(R)evolution Episode One: Empowering Your Employees and Customers with Josh Bernoff

Welcome to the premier episode of (R)evolution, a new series that connects you to the people, trends, and ideas defining the future of business, marketing, and media.

In show number one, Forrester’s Josh Bernoff discusses his new book Empowered, co-authored with Ted Schadler.

An old proverb declares, “may you live in interesting times.” Indeed we do. The markets that define the business landscape for brands, organizations, and local businesses are democratizing. At the same time, the dynamics of influence, who wields it, and how, is also transforming. Influence and attention are now equalized. As a result, businesses must now compete in domains where consumers define their experiences through the connections they decide to make. In order to compete for the future, businesses must now establish a presence and earn attention, build new connections, and cultivate meaningful relationships to foster trust, loyalty, and advocacy.

Now available, Empowered empowers business leaders to embrace a new genre of influential customers and employees. In a world where a single tweet can torpedo your brand, businesses must empower employees to solve the problems of empowered customers. The book provides real-world examples of how innovative leaders — and their teams — use technology to solve customer problems. Defined as HEROes — highly empowered and resourceful operatives.

If you’re an IT, marketing and strategy, or tech industry leader wondering how to get more creative solutions out of your team, this book is for you.

Credits:

Andrew Landini, Producer

Adam Eckenfelder, Audio Tech/Re-Recording Mixing

Location: Portabello Grill, Redwood City

Transcript

Brian: Hello everybody. I am Brian Solis, and welcome to Brian Solis.com. My guest today is Josh Bernoff, the author of a new book called Empowered, co-authored with Ted Schadler. Josh, you are kind enough to join me here on such a beautiful day. I think of playing hooky, but this video will prove otherwise.

Your customers now wield unprecedented power through social, mobile and other technologies. Your employees are already using these technologies to transform the way you do business. Empowered, what a good way to start the conversation.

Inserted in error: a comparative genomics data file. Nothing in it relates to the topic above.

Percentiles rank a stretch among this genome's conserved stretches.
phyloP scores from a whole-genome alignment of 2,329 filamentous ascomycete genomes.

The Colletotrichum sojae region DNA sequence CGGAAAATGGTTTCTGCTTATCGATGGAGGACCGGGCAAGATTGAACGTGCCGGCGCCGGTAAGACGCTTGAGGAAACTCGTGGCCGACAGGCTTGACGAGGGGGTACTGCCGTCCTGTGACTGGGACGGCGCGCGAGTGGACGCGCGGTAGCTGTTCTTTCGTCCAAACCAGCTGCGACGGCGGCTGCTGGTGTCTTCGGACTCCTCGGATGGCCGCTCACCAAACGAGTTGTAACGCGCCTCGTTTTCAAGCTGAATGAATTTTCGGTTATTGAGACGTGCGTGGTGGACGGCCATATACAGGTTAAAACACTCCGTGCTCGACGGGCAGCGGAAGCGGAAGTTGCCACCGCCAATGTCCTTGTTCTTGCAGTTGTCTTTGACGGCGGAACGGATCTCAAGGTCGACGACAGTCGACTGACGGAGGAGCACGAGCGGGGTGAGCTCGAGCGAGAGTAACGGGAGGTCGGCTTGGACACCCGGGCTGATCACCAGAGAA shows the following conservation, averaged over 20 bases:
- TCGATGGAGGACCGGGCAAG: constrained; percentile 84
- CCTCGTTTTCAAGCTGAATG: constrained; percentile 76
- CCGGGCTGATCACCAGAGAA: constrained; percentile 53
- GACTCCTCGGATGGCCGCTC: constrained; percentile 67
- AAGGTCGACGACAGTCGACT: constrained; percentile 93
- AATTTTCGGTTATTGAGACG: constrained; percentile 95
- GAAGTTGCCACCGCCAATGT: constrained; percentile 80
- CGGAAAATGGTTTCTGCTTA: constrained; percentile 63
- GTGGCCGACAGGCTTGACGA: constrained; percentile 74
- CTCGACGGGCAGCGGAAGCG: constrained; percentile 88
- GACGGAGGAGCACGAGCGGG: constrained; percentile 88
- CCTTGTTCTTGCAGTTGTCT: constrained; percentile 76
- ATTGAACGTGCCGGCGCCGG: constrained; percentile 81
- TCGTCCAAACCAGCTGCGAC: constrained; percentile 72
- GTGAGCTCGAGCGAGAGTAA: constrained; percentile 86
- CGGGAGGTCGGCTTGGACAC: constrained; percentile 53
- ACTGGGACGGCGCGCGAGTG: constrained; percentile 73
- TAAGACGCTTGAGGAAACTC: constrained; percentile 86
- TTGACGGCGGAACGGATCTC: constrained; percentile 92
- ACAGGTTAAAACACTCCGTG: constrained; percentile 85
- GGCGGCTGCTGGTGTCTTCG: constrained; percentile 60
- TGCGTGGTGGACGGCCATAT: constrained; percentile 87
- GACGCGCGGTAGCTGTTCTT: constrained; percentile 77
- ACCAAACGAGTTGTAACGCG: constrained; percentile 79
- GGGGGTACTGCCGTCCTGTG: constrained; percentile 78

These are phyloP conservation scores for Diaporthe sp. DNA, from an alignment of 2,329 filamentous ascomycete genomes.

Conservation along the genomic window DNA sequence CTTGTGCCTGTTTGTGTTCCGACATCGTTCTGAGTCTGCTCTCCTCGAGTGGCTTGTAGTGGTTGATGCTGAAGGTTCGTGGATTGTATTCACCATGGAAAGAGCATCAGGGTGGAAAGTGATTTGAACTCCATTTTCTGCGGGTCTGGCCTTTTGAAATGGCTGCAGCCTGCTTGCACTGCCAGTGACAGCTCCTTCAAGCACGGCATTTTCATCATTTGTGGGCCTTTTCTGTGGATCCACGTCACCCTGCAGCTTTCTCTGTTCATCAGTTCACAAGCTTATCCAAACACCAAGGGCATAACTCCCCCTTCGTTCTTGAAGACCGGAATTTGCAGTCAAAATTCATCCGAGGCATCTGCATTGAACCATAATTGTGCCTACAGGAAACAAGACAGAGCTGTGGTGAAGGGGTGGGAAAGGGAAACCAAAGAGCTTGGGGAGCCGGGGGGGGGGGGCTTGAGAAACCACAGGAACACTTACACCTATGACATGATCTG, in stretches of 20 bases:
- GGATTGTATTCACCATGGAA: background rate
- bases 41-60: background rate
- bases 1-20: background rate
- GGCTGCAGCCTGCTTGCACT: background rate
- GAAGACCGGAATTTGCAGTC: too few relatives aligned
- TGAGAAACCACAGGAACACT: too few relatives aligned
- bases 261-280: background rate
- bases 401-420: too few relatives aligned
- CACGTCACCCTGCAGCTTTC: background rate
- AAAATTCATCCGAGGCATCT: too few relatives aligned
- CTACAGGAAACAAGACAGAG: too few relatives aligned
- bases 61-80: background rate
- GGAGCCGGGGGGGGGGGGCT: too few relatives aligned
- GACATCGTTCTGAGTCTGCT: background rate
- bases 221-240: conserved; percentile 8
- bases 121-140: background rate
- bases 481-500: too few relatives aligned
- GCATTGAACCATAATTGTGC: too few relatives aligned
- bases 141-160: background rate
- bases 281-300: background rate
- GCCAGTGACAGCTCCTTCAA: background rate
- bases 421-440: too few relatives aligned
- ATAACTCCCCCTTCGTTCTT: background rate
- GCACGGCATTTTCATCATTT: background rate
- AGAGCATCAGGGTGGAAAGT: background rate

Josh: Since we wrote Groundswell two years ago, the amount of activity on these social applications and social networks has exploded and it has also gone much more to mobile and to video. This means customers have an unprecedented amount of power. It also means that people within companies are using the same stuff as consumers and are realizing they can reach out in the same way. This is great. It is a good idea, but it creates chaos within those organizations, as so many people have ideas about new social applications – iPhone applications, whatever it happens to be. So, we really thought now is the time to help companies to understand how can you actually organize in such a way that you can take advantage of this activity, that you can become comfortable with it; that it can actually benefit your company.

Brian: You say chaos. I actually refer to this as also social anarchy within the organization as well as in the marketplace, because everyone is empowered, so who organizes it? Let’s talk a little bit about the organization first. Who is the roadblock right now within a lot of businesses that you are looking at?

Josh: The roadblock is your boss; it is the upper management, it is anybody who is uncomfortable with the idea that every employee now is in a position to actually represent the company and every employee is in a position to use technology, technology, so cheap and so simple that anybody in marketing and sales and customer service can actually be building these things.